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Ep. 50- Q&A- Strength training for postpartum people and throughout the lifespan

Tanya Tringali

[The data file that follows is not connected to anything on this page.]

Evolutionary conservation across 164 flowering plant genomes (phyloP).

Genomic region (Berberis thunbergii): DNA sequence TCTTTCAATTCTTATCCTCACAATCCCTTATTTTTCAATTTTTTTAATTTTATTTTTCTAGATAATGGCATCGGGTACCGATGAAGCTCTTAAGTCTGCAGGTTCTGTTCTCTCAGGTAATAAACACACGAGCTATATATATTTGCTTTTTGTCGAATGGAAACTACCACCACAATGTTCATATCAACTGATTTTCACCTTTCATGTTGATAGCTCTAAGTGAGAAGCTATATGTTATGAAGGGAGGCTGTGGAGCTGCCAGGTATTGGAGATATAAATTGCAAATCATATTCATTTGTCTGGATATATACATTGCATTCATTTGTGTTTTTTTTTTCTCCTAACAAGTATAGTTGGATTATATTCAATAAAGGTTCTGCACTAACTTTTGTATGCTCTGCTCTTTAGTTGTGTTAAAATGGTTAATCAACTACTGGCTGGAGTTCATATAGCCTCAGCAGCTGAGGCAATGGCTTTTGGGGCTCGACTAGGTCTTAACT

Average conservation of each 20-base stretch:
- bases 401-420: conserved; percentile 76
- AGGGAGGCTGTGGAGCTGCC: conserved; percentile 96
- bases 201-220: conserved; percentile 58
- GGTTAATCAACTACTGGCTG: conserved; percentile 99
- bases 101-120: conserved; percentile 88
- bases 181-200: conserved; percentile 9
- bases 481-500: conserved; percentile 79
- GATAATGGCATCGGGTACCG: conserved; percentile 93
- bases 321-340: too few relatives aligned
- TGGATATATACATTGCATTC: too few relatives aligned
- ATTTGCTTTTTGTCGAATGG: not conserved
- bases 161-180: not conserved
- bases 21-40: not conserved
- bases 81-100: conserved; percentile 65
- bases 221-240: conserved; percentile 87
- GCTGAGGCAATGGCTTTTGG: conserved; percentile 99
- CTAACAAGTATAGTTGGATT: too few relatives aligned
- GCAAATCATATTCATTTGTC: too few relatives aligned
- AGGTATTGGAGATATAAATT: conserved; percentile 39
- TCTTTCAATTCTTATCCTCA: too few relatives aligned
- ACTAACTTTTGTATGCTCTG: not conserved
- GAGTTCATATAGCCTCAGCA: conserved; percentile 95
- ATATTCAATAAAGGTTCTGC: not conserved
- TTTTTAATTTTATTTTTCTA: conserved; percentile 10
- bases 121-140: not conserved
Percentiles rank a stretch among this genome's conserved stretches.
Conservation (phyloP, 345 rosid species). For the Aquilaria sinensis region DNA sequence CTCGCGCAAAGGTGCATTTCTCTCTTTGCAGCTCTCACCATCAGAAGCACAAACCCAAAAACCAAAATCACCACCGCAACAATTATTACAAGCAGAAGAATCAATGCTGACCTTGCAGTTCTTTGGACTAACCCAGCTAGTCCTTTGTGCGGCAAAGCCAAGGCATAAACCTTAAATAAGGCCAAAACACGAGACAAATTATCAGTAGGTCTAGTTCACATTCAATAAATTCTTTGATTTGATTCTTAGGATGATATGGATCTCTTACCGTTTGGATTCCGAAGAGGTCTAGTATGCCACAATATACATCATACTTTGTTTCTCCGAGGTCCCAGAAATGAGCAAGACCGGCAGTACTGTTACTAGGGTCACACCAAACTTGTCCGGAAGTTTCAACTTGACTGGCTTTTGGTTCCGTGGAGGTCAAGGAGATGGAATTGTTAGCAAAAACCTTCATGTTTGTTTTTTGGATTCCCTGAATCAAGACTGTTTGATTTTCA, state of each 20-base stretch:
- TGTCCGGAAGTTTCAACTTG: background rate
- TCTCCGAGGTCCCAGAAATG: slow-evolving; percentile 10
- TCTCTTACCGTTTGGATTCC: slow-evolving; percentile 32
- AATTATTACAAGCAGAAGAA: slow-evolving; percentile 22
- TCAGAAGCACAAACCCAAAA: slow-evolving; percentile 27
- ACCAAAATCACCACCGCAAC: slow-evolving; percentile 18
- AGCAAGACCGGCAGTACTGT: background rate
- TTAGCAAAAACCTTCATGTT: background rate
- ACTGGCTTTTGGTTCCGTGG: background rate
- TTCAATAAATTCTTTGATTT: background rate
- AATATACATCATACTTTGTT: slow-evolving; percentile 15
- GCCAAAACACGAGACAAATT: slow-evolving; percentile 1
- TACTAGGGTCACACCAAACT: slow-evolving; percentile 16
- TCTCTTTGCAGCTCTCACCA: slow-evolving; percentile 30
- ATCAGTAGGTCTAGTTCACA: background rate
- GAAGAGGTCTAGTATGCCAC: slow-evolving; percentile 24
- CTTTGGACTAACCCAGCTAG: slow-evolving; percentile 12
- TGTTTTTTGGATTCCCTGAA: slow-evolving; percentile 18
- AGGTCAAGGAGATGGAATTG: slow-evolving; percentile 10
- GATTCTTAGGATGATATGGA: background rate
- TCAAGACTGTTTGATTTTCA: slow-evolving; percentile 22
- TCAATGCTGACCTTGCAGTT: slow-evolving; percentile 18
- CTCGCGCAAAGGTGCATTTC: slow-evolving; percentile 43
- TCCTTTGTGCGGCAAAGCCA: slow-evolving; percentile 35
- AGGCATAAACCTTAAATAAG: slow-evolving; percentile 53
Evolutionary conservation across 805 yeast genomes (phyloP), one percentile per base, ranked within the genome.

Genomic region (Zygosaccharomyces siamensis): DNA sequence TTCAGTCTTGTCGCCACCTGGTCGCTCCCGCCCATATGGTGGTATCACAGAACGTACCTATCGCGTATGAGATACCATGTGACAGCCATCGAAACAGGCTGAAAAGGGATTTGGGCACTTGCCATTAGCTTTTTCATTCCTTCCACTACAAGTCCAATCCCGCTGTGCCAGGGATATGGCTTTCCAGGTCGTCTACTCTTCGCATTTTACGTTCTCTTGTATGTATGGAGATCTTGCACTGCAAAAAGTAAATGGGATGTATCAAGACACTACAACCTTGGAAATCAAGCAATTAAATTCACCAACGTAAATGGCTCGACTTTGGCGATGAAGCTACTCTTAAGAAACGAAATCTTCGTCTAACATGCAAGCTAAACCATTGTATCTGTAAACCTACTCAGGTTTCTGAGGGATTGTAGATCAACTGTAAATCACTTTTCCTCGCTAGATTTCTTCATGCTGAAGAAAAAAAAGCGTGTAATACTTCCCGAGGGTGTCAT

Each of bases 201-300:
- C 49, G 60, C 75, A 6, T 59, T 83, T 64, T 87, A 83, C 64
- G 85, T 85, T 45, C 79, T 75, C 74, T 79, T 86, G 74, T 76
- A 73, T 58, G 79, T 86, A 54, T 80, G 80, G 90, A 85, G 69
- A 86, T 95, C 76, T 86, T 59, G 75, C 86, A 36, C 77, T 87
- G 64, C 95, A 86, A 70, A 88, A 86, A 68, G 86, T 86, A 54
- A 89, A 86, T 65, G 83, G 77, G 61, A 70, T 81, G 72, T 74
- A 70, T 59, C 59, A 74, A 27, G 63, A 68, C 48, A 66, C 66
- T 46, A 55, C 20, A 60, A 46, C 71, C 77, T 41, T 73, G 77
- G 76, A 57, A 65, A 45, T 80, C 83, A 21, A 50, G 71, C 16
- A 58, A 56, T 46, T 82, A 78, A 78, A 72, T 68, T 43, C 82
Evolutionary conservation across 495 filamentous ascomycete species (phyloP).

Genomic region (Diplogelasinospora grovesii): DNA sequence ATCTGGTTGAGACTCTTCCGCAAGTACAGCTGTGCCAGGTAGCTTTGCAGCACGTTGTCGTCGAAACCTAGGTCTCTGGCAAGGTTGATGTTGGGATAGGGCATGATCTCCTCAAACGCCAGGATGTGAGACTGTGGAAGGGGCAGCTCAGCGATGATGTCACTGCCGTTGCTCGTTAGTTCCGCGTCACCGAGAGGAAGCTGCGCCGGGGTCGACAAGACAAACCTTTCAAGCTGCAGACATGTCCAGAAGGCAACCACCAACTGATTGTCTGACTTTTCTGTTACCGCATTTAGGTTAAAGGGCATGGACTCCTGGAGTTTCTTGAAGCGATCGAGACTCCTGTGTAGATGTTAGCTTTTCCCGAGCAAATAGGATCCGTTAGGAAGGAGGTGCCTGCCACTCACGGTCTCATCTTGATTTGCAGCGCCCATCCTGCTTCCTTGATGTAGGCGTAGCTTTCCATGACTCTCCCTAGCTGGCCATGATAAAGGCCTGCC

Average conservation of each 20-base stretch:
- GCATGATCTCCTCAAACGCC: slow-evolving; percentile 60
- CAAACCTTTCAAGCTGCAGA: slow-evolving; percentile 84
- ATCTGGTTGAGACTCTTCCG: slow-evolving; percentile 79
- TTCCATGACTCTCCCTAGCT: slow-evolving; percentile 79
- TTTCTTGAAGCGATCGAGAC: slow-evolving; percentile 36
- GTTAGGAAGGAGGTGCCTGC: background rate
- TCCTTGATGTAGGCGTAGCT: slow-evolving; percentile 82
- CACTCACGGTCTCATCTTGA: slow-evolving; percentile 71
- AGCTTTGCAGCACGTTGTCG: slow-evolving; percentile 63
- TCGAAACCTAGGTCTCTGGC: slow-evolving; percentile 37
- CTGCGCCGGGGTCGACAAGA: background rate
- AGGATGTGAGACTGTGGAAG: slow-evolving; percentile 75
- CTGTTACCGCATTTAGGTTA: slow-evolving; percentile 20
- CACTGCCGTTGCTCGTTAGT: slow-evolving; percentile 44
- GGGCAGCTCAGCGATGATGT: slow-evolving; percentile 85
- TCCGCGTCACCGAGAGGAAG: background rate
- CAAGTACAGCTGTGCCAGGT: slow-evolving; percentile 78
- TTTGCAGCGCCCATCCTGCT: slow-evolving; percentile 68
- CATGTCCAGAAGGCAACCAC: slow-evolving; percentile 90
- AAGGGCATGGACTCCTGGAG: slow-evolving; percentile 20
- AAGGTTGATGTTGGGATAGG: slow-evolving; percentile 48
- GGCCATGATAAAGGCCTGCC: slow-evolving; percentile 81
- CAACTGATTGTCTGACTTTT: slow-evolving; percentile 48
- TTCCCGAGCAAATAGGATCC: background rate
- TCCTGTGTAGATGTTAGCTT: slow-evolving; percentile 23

Hey, everyone, I'm your midwife, Tanya Tringali. Welcome to the mother wit podcast, a show about the issues we healthcare consumers and providers face every day as we interact with the medical system. We'll talk about its blind spots, shortcomings, and share strategies we can use to feel seen and heard, no matter which side of the table we sit on.